searching for her husband. rita said she last saw him on march 22nd when he left their mud-caked van on foot to try to help. let me take you to washington to mark preston. joiningi joininging me now, no newt news? >> no, we're expecting that in a couple of hours. the former house speak of from georgia is going to announce that he is going to run for president. we're getting a slow start from what it was back in 2007 when we saw all of the republicans getting in, all of the democrats getting in. but the presidential field is starting to gel together a little bit. you know, brooke, up in new hampshire, one candidate that we're waiting on is donald trump. is he going to run? is he stringing us along? he was speaking to a business group and had criticism of president obama, no surprise.
he was also critical of his fellow republicans. specifically, of paul ryan. he's a wisconsin congressman and also trying to be the architect of the republican budget. mr. ryan is suggesting that perhaps the medicare program as we know it gets altered to help bring the debt back into understanding. the debt is out of control. but as far as president obama, listen to this warning donald trump had today about your taxes. brooke? >> do we know -- >> president obama gets really elected, i think your taxes are going to go through the roof. and i do believe that he's holding them down now as long as he can because he wants to get through this election but i said it before, i met with a great group of folks and some of the real community leaders and we had a very frank discussion. and i said, look, if he gets in office, i believe -- i honestly believe that your taxes are going to go to a level that they haven't been at in a long time and that's not going to be good for this country. that's not going to be good for
business. it's not going to be good for new hampshire. it's going to be good for no one. >> and there you are, brooke. donald trump in new hampshire speaking before a business group. by the end of the month he will tell us whether he is running for president. brooke? >> it's a bit of a waiting game, isn't it, for some of these guys? >> yes. >> that makes your job interesting, i guess. thank you very much. we'll get another ticker update in half an hour. i want to begin this hour, hello, i'm brooke baldwin. osama bin laden's sons are speaking about their father's death and they are threatening the united states. the sons, they say, that he was assassinated. that is in minutes. first, let's begin the hour with this. the world's attention for the last week and a half shifted to pakistan and osama bin laden, we did not notice what was going on with another infamous man. one question we haven't asked in weeks, where is moammar gadhafi.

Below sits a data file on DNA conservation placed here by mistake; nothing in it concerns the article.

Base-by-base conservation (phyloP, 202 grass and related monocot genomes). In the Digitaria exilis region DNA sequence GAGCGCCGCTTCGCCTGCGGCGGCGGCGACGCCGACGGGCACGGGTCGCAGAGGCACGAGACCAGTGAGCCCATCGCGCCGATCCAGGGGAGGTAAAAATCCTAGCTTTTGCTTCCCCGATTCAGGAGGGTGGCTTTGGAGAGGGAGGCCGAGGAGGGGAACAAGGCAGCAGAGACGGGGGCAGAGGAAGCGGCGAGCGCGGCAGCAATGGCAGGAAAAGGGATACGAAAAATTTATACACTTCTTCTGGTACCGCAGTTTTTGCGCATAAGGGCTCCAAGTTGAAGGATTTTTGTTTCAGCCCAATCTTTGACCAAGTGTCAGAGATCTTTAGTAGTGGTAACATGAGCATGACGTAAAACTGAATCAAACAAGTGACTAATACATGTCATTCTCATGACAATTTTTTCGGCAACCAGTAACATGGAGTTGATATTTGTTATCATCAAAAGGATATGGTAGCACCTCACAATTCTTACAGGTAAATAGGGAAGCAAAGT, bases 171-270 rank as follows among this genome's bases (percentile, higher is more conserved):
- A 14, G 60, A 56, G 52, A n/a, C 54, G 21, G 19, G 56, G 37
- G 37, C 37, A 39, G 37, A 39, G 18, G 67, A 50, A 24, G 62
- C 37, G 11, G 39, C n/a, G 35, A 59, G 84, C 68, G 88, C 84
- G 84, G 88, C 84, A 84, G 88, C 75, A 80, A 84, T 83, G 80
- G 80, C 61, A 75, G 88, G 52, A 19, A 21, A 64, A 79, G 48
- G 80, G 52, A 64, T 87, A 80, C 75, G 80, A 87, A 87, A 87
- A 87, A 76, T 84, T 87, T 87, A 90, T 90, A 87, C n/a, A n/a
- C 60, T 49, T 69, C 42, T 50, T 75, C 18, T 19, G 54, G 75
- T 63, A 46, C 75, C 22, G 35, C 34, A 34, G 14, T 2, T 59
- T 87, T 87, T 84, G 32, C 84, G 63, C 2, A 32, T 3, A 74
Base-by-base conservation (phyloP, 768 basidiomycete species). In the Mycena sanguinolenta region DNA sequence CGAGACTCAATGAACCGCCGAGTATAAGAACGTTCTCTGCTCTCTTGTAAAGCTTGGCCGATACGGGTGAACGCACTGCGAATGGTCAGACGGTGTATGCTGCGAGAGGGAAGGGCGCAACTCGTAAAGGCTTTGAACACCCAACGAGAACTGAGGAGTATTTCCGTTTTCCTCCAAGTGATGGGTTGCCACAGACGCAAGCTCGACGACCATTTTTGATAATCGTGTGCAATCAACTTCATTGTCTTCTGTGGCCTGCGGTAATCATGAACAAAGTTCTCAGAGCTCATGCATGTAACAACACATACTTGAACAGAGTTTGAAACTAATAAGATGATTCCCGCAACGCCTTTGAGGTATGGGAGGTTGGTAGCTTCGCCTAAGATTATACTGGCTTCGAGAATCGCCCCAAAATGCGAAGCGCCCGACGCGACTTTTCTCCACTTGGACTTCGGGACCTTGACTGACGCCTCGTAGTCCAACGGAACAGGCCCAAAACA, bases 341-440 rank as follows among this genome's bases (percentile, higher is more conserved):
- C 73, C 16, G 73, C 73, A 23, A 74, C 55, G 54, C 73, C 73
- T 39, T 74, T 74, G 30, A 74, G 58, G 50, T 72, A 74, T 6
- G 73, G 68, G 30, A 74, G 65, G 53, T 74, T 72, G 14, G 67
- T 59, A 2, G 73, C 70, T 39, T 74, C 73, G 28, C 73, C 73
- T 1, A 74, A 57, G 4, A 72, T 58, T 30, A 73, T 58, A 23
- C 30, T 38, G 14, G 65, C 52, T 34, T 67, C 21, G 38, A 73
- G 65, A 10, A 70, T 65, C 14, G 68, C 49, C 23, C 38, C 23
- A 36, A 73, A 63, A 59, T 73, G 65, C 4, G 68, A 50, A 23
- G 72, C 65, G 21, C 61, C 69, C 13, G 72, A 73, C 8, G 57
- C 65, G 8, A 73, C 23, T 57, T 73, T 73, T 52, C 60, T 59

consider this, he has not been seen since the raid on his compound 12 days ago. supporters say that he is fine. even libya state television say they showed photos of him taken after the air strike. cnn has not been able to confirm if that video was taken after the strike. one of his son, three of his grandchildren were killed in that particular attack but gadhafi was a no-show at their funerals. libyan officials say that was out of security concerns. so is he did or alive? watch this. >> we have no evidence about what mr. gadhafi is doing right now. to tell you the truth, we are not interested in what he is doing. we're not looking after individuals. >> we're in tripoli in the capital city.
nema, gadhafi has been quiet. what has the word been as far as his whereabouts? >> reporter: well, he's in mourning, understandably unwell after the loss of his youngest son. today the spokesman was pretty blunt with us, actually. he said that he's in hiding. it's completely understandable, he said, that he would be in hiding. he's had three attempts from nato on his life and we have to keep him safe. but he did tell us, be reassured, that he is meeting with people and carrying out the day to day leading of this country. >> are the rebels buying that, that he's in hiding? >> reporter: well, he's pretty definitively in hiding. absolutely no one has any idea where he is. i think what we're hearing from nato might be sour grapes. it's naive to say that weapon don't know or care. of course we know where he is. there is such an impasse. one day the country of this town